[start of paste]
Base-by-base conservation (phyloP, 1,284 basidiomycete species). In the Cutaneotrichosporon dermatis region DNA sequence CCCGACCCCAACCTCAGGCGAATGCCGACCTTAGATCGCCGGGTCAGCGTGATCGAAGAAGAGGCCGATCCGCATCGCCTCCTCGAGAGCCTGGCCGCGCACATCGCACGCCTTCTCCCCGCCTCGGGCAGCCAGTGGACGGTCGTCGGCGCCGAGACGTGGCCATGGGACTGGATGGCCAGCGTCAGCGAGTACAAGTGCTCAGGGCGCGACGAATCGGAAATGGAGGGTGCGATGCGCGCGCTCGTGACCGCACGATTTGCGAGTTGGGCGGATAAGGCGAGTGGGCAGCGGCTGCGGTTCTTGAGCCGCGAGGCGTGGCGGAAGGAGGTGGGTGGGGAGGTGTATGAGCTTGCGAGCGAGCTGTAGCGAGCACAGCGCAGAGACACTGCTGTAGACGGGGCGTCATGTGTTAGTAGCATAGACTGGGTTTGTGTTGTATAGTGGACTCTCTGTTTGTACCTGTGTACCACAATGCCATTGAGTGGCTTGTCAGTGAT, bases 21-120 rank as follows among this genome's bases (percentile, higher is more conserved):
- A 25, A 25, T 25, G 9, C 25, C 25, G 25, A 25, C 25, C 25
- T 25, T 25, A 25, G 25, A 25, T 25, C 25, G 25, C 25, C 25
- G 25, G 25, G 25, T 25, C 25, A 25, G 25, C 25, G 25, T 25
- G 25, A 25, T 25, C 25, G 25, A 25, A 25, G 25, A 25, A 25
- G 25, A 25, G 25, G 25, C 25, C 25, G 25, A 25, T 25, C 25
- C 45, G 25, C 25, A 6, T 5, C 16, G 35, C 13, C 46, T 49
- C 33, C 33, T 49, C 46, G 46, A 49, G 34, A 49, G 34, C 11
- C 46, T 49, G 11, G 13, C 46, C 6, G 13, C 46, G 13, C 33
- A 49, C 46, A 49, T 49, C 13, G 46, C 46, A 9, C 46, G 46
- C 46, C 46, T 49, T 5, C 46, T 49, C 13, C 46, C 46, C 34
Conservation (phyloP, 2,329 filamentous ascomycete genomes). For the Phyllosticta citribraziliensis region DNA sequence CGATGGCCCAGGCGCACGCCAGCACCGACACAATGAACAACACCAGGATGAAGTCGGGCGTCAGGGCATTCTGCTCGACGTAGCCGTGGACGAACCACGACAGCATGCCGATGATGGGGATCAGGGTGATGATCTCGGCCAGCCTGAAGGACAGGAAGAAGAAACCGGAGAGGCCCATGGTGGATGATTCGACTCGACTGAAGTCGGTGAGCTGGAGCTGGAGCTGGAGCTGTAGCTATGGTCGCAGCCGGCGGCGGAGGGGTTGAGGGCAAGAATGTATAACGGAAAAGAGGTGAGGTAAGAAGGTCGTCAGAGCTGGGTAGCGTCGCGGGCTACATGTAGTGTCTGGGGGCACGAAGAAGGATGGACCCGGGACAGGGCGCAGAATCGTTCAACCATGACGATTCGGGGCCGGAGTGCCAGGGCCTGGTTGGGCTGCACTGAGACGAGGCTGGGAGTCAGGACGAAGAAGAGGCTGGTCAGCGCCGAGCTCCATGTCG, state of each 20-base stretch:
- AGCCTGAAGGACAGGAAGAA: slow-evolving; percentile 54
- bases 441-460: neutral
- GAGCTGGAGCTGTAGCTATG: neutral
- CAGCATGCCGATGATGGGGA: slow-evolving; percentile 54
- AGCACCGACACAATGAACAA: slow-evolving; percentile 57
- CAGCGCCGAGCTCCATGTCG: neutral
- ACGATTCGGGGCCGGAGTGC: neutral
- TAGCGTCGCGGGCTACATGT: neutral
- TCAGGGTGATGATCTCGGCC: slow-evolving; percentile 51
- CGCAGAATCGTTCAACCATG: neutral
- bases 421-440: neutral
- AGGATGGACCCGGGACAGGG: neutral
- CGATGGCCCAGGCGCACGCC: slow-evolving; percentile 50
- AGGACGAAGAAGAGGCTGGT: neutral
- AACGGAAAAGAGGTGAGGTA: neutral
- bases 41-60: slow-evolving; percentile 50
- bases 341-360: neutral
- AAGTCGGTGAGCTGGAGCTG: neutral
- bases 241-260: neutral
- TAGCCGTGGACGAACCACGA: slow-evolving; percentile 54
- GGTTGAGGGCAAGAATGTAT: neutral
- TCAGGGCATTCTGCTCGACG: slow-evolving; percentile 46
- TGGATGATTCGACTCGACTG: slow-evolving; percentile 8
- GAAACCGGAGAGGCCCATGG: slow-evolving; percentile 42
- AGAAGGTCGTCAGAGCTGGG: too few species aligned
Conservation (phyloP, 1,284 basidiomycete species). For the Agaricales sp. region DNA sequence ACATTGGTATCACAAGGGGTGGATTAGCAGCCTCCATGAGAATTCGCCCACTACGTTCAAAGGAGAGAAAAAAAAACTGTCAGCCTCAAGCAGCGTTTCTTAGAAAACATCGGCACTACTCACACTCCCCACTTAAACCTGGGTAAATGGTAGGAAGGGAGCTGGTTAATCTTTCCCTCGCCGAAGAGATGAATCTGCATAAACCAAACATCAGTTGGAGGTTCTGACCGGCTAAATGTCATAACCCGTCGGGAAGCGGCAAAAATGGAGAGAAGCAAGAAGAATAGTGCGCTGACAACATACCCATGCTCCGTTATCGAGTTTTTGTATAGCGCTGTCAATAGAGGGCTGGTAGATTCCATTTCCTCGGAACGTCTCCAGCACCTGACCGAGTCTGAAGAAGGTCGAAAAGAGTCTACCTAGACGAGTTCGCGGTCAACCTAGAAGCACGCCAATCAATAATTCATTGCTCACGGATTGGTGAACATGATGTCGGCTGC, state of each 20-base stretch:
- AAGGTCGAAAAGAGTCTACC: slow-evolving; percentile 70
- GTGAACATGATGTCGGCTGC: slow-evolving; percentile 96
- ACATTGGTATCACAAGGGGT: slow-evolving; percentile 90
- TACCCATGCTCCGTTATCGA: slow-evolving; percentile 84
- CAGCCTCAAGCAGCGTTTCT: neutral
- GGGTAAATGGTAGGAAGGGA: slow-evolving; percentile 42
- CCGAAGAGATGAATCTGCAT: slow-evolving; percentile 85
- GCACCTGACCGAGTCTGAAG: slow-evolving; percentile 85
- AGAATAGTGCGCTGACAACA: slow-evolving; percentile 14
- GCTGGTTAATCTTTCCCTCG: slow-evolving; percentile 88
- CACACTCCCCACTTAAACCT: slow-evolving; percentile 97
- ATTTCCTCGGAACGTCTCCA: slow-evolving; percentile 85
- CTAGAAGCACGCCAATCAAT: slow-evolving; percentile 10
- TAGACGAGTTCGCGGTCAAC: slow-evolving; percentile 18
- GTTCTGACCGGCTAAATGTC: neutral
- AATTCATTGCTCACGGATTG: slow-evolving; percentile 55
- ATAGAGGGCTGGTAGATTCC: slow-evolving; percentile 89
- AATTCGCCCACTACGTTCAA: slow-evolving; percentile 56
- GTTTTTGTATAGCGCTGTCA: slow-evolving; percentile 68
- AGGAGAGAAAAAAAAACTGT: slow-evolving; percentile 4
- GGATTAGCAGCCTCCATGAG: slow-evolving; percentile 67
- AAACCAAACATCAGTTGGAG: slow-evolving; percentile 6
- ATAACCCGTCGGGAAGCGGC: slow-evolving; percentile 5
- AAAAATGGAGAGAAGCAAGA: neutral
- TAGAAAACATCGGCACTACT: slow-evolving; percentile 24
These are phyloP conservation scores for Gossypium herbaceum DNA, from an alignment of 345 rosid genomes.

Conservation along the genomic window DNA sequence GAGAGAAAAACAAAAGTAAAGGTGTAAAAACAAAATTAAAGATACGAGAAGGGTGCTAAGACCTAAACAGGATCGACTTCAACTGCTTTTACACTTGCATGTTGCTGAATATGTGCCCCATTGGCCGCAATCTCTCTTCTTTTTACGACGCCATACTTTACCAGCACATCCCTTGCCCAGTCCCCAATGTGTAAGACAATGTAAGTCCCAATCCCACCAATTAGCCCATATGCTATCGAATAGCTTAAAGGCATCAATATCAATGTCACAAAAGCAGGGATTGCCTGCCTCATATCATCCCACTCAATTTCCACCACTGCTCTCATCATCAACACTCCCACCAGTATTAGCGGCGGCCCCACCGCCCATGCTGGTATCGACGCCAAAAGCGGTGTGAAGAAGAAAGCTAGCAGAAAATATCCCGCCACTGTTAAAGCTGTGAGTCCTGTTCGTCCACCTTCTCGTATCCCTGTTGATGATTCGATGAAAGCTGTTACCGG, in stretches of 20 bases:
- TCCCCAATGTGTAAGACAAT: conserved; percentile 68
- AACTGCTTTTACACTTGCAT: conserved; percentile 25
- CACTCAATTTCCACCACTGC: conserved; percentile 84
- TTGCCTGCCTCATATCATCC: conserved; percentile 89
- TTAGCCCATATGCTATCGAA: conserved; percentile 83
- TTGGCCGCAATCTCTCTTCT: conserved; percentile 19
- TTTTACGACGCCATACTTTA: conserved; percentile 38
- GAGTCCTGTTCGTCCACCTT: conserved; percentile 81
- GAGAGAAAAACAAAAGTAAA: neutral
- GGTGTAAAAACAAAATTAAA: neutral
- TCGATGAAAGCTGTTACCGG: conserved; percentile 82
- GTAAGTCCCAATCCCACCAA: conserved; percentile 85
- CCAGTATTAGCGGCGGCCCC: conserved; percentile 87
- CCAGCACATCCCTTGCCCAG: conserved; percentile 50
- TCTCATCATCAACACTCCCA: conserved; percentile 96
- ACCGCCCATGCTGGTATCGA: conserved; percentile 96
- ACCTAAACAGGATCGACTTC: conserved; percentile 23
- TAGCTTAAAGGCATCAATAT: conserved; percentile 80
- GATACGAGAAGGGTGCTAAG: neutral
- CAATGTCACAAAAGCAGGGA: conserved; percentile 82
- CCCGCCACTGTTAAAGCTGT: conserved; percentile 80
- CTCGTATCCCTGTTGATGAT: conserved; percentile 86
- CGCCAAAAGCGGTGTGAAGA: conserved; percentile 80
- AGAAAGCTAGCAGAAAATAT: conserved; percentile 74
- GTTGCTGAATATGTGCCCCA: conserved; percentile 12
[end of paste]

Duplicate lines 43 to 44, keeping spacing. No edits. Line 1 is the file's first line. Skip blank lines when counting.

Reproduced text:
- CAGCCTCAAGCAGCGTTTCT: neutral
- GGGTAAATGGTAGGAAGGGA: slow-evolving; percentile 42